Numerical data often can be modeled as a number of independent (predictive) variables (aka columns/features/attributes) along with one dependent (response) variable. In a recent post about Multiple Correlation, you learned how you can identify independent variables that are most relevant for the response variable.
For example, in a data set with eight numeric variables describing properties of a vehicle, through Multiple Correlation you figured that the four variables acceleration, distance, horsepower and weight contain best information to be able to predict the values of mpg (miles per gallon).
Multiple Regression is a technique where you now use these variables to learn a model that enables you to predict the value of the response variable, given a new record where you only know the values of the dependent variables (but the value of mpg is unknown).
I will briefly explain the mathematical background of how to learn such a multiple regression model, walk through the details how this can be implemented in Datameer on big data with a set of custom linear algebra functions and show how the derived model can be used in Datameer to make predictions on new data. By the end of this post, you’ll know how to scale on potentially big data (billions of records), both on learning the model as well as making predictions on new records.
Now wait a minute, you’re probably saying. Isn’t the point of this post that you shouldn’t *have* to know how something like multiple regression works, mathematically speaking? You’re absolutely right. But, we want to “show our work” anyway for those of you who are interested in taking a look under the hood. For those of you who don’t necessarily need to know how it works and just want to be able to use it in Datameer — skip ahead to the last section — “Get The Multiple Regression Application”.
Multiple Linear Regression attempts to fit a series of independent variables (each denoted as X) and a dependent variable (Y) in to a linear model.
This means we want to find the best way to describe the Y variable as a linear combination of the X variables. Using matrix algebra, we can describe this problem as a general linear system:
Written in shorter form, the equation becomes:
The large letters are the matrices and the smaller letters describe the dimensions of each term. We are solving for the beta vector. After some transformations, this can be expressed as:
β is a vector and from this vector we can take our required values to construct the desired equation.
This equation can then be used to make predictions on data where the values of Y are unknown.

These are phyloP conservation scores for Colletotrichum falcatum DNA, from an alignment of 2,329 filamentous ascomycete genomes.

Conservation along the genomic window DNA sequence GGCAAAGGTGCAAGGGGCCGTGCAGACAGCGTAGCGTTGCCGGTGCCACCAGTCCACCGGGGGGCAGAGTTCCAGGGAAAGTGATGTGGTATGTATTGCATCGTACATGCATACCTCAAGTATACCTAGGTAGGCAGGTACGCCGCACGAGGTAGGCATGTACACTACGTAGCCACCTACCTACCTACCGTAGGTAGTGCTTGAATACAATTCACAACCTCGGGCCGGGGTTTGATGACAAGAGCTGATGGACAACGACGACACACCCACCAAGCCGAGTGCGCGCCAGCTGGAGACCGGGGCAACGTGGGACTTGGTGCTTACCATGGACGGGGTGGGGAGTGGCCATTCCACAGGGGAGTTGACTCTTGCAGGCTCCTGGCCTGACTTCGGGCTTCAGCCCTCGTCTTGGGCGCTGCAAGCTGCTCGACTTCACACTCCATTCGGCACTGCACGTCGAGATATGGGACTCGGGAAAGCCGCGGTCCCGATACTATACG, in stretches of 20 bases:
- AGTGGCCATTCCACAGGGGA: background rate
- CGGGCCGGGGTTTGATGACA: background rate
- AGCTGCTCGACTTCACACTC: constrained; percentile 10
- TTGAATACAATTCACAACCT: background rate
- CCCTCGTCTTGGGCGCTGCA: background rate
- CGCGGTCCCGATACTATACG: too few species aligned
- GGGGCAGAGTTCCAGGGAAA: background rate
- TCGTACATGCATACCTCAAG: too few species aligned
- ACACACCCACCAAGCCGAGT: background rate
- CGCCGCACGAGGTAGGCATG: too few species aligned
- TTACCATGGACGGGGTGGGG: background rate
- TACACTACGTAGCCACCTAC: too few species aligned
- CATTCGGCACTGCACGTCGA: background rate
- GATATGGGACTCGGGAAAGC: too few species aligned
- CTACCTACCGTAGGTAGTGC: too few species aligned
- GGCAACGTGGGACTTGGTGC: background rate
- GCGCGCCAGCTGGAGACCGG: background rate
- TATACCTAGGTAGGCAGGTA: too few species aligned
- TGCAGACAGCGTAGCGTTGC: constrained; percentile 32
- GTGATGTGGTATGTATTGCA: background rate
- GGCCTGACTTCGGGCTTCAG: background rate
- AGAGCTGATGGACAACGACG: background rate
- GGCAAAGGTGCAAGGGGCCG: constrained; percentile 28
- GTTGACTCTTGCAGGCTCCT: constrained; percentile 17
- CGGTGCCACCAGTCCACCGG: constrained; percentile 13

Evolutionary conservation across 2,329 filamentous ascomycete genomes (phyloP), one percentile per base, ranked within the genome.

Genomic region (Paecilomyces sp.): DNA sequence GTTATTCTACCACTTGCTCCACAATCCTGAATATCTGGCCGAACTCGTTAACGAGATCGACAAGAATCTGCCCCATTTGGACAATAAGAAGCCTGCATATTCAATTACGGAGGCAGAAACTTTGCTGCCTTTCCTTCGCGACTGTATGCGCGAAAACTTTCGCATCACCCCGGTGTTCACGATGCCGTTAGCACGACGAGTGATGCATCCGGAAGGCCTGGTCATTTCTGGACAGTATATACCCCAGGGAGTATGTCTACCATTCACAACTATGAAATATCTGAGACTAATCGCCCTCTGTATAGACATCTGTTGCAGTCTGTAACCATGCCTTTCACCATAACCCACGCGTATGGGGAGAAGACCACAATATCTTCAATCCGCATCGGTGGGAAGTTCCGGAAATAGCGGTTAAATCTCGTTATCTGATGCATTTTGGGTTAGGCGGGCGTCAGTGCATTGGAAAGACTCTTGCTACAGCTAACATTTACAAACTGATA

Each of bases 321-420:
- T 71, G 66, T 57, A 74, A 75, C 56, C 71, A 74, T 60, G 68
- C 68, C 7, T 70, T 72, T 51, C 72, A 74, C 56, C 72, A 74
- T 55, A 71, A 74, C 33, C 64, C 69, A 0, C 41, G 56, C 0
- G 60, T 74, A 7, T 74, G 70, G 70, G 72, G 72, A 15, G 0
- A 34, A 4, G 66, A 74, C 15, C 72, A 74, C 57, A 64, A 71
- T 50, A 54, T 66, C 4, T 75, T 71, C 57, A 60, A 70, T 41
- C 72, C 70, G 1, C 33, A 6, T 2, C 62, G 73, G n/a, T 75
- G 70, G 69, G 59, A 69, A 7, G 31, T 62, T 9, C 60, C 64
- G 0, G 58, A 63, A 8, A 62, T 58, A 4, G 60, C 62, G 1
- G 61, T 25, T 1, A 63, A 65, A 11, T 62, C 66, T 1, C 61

As input data in this example, we use an illustrative data set of 384 records describing the properties distance, horsepower, weight, acceleration and mpg (miles per gallon) of a vehicle. Mpg represents the dependent variable (Y). We also introduce a constant intercept column (equal to 1) to initialize β0.
To be able to compute the values of the β vector in Datameer on big data, we utilize the formula described above:
We essentially break it up into three steps.
The first step is to compute the inverse of the transpose product of the independent variables input data. We do this in Datameer by applying the custom function GROUP_MATRIX_TRANSPOSE_PRODUCT on all independent variables and directly apply the custom function MATRIX_INVERSE on that:
This results in a list of lists represent a 5 by 5 matrix, with each inner list being a row of that matrix. This how the custom function formats its output as a matrix representation. Note that this scales on big data – the custom functions can deal with arbitrarily many rows of data in X. We call this result of the left part of the above formula the “betaCoefficcientInverse”.
The next step is to compute the product of the transposed input data with the Y vector (XTY).
Similar to the step above, we create a group-by sheet and apply a custom function GROUP_MATRIX_TRANSPOSE_VECTOR_PRODUCT, which returns a one-column matrix with six entries:
We call this result matrix “untransformedBeta”. Note that each inner list in this result matrix is single-element (single column) row vector.
In a final step we join these two intermediate result matrices into one sheet to then apply the custom function MATRIX_PRODUCT to compute the final result:
This final result contains the regression model consisting of five entries – the intercept and the factors that can now directly be used to make predictions on new data.
To use that model, we join it with each row of our new data set we want to apply it on, in order to predict the value of Y (mpg in our running example) for each record. The prediction itself is done by simply applying the formula described in the math section above:
Since the model is represented as a list of lists we apply the LISTELEMENT function in order to retrieve the intercept and the factor values.
The exact formula in Datameer is:
Note that in this example, we use the input data itself where we applied the model on. Obviously, this is done not using the known values of mpg. However, we still copied the known value of mpg into the result sheet, enabling you to compare the predicted values with the actual values. Not very surprisingly, the performance of the model on the training data looks quite convincing. In a real-world application, you would choose a setup with a hold-out set or cross-validation to determine the actual model performance, which is something that can be conveniently done with Datameer as well.
As promised, we did the heavy lifting and turned all the above into a single app to help you achieve the steps outlined above, without actually having to build it out yourself. Ready to give it a shot? To install, simply follow these steps: